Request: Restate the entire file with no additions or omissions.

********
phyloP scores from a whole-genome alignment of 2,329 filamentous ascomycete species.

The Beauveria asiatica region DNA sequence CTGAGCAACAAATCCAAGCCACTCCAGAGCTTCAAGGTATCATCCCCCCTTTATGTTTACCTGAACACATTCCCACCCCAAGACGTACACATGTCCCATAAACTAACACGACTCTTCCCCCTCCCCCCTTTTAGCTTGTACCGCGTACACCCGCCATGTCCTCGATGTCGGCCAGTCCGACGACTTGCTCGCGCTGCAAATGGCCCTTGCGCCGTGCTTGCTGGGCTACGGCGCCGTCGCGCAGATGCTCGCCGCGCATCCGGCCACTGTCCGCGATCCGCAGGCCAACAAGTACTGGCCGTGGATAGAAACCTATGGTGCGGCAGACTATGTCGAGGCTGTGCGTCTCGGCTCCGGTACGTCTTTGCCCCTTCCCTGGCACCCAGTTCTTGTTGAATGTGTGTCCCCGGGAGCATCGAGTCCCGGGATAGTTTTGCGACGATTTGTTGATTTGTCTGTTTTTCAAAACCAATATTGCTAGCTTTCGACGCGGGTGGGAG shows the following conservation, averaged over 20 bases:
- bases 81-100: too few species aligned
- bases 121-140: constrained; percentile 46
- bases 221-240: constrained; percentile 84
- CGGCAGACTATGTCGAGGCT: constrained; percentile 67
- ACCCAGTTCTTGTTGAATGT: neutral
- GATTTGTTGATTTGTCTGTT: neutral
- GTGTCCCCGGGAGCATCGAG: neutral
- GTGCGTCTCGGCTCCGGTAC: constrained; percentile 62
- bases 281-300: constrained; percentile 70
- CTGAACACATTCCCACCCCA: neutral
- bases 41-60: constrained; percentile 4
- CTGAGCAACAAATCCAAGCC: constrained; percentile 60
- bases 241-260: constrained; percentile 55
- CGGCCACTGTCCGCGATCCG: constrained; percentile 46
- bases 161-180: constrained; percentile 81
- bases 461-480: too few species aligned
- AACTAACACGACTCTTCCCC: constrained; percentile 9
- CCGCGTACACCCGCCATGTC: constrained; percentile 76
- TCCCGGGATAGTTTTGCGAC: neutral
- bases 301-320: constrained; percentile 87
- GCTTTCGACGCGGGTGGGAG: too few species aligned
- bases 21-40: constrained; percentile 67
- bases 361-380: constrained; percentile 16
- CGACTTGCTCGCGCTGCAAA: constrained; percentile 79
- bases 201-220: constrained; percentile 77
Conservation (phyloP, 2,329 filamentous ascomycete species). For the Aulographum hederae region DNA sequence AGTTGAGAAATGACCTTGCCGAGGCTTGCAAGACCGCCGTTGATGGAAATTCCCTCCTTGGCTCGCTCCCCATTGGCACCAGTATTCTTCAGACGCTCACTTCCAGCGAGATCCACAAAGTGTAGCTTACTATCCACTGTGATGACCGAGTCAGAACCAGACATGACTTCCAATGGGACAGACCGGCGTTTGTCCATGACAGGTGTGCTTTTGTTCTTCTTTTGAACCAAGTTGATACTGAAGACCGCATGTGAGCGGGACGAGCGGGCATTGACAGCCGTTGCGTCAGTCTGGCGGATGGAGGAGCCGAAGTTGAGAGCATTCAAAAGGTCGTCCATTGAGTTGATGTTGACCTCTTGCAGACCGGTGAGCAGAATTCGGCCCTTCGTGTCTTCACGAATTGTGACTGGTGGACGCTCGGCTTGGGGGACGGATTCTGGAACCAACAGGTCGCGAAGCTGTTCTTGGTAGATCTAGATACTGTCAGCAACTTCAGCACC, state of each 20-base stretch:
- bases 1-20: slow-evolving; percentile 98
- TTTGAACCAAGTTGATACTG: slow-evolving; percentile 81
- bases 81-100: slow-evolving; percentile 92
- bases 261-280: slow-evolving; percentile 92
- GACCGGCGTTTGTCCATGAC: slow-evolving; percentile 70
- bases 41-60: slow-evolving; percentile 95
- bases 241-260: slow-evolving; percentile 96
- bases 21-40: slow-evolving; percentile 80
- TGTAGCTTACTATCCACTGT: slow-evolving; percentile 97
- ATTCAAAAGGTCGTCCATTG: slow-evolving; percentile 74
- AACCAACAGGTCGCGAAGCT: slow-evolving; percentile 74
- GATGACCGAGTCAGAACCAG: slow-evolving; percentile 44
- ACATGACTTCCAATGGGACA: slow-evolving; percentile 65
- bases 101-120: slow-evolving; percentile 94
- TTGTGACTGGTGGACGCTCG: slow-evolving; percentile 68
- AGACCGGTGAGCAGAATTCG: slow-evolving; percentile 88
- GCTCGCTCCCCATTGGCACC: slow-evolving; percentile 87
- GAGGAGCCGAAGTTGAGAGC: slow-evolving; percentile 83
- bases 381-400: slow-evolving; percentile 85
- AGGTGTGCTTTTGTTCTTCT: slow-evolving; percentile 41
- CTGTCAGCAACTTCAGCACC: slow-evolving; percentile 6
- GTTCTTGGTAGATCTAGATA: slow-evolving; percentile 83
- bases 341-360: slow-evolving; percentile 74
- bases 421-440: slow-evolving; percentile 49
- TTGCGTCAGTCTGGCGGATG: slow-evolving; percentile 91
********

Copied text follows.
phyloP scores from a whole-genome alignment of 2,329 filamentous ascomycete species.

The Beauveria asiatica region DNA sequence CTGAGCAACAAATCCAAGCCACTCCAGAGCTTCAAGGTATCATCCCCCCTTTATGTTTACCTGAACACATTCCCACCCCAAGACGTACACATGTCCCATAAACTAACACGACTCTTCCCCCTCCCCCCTTTTAGCTTGTACCGCGTACACCCGCCATGTCCTCGATGTCGGCCAGTCCGACGACTTGCTCGCGCTGCAAATGGCCCTTGCGCCGTGCTTGCTGGGCTACGGCGCCGTCGCGCAGATGCTCGCCGCGCATCCGGCCACTGTCCGCGATCCGCAGGCCAACAAGTACTGGCCGTGGATAGAAACCTATGGTGCGGCAGACTATGTCGAGGCTGTGCGTCTCGGCTCCGGTACGTCTTTGCCCCTTCCCTGGCACCCAGTTCTTGTTGAATGTGTGTCCCCGGGAGCATCGAGTCCCGGGATAGTTTTGCGACGATTTGTTGATTTGTCTGTTTTTCAAAACCAATATTGCTAGCTTTCGACGCGGGTGGGAG shows the following conservation, averaged over 20 bases:
- bases 81-100: too few species aligned
- bases 121-140: constrained; percentile 46
- bases 221-240: constrained; percentile 84
- CGGCAGACTATGTCGAGGCT: constrained; percentile 67
- ACCCAGTTCTTGTTGAATGT: neutral
- GATTTGTTGATTTGTCTGTT: neutral
- GTGTCCCCGGGAGCATCGAG: neutral
- GTGCGTCTCGGCTCCGGTAC: constrained; percentile 62
- bases 281-300: constrained; percentile 70
- CTGAACACATTCCCACCCCA: neutral
- bases 41-60: constrained; percentile 4
- CTGAGCAACAAATCCAAGCC: constrained; percentile 60
- bases 241-260: constrained; percentile 55
- CGGCCACTGTCCGCGATCCG: constrained; percentile 46
- bases 161-180: constrained; percentile 81
- bases 461-480: too few species aligned
- AACTAACACGACTCTTCCCC: constrained; percentile 9
- CCGCGTACACCCGCCATGTC: constrained; percentile 76
- TCCCGGGATAGTTTTGCGAC: neutral
- bases 301-320: constrained; percentile 87
- GCTTTCGACGCGGGTGGGAG: too few species aligned
- bases 21-40: constrained; percentile 67
- bases 361-380: constrained; percentile 16
- CGACTTGCTCGCGCTGCAAA: constrained; percentile 79
- bases 201-220: constrained; percentile 77
Conservation (phyloP, 2,329 filamentous ascomycete species). For the Aulographum hederae region DNA sequence AGTTGAGAAATGACCTTGCCGAGGCTTGCAAGACCGCCGTTGATGGAAATTCCCTCCTTGGCTCGCTCCCCATTGGCACCAGTATTCTTCAGACGCTCACTTCCAGCGAGATCCACAAAGTGTAGCTTACTATCCACTGTGATGACCGAGTCAGAACCAGACATGACTTCCAATGGGACAGACCGGCGTTTGTCCATGACAGGTGTGCTTTTGTTCTTCTTTTGAACCAAGTTGATACTGAAGACCGCATGTGAGCGGGACGAGCGGGCATTGACAGCCGTTGCGTCAGTCTGGCGGATGGAGGAGCCGAAGTTGAGAGCATTCAAAAGGTCGTCCATTGAGTTGATGTTGACCTCTTGCAGACCGGTGAGCAGAATTCGGCCCTTCGTGTCTTCACGAATTGTGACTGGTGGACGCTCGGCTTGGGGGACGGATTCTGGAACCAACAGGTCGCGAAGCTGTTCTTGGTAGATCTAGATACTGTCAGCAACTTCAGCACC, state of each 20-base stretch:
- bases 1-20: slow-evolving; percentile 98
- TTTGAACCAAGTTGATACTG: slow-evolving; percentile 81
- bases 81-100: slow-evolving; percentile 92
- bases 261-280: slow-evolving; percentile 92
- GACCGGCGTTTGTCCATGAC: slow-evolving; percentile 70
- bases 41-60: slow-evolving; percentile 95
- bases 241-260: slow-evolving; percentile 96
- bases 21-40: slow-evolving; percentile 80
- TGTAGCTTACTATCCACTGT: slow-evolving; percentile 97
- ATTCAAAAGGTCGTCCATTG: slow-evolving; percentile 74
- AACCAACAGGTCGCGAAGCT: slow-evolving; percentile 74
- GATGACCGAGTCAGAACCAG: slow-evolving; percentile 44
- ACATGACTTCCAATGGGACA: slow-evolving; percentile 65
- bases 101-120: slow-evolving; percentile 94
- TTGTGACTGGTGGACGCTCG: slow-evolving; percentile 68
- AGACCGGTGAGCAGAATTCG: slow-evolving; percentile 88
- GCTCGCTCCCCATTGGCACC: slow-evolving; percentile 87
- GAGGAGCCGAAGTTGAGAGC: slow-evolving; percentile 83
- bases 381-400: slow-evolving; percentile 85
- AGGTGTGCTTTTGTTCTTCT: slow-evolving; percentile 41
- CTGTCAGCAACTTCAGCACC: slow-evolving; percentile 6
- GTTCTTGGTAGATCTAGATA: slow-evolving; percentile 83
- bases 341-360: slow-evolving; percentile 74
- bases 421-440: slow-evolving; percentile 49
- TTGCGTCAGTCTGGCGGATG: slow-evolving; percentile 91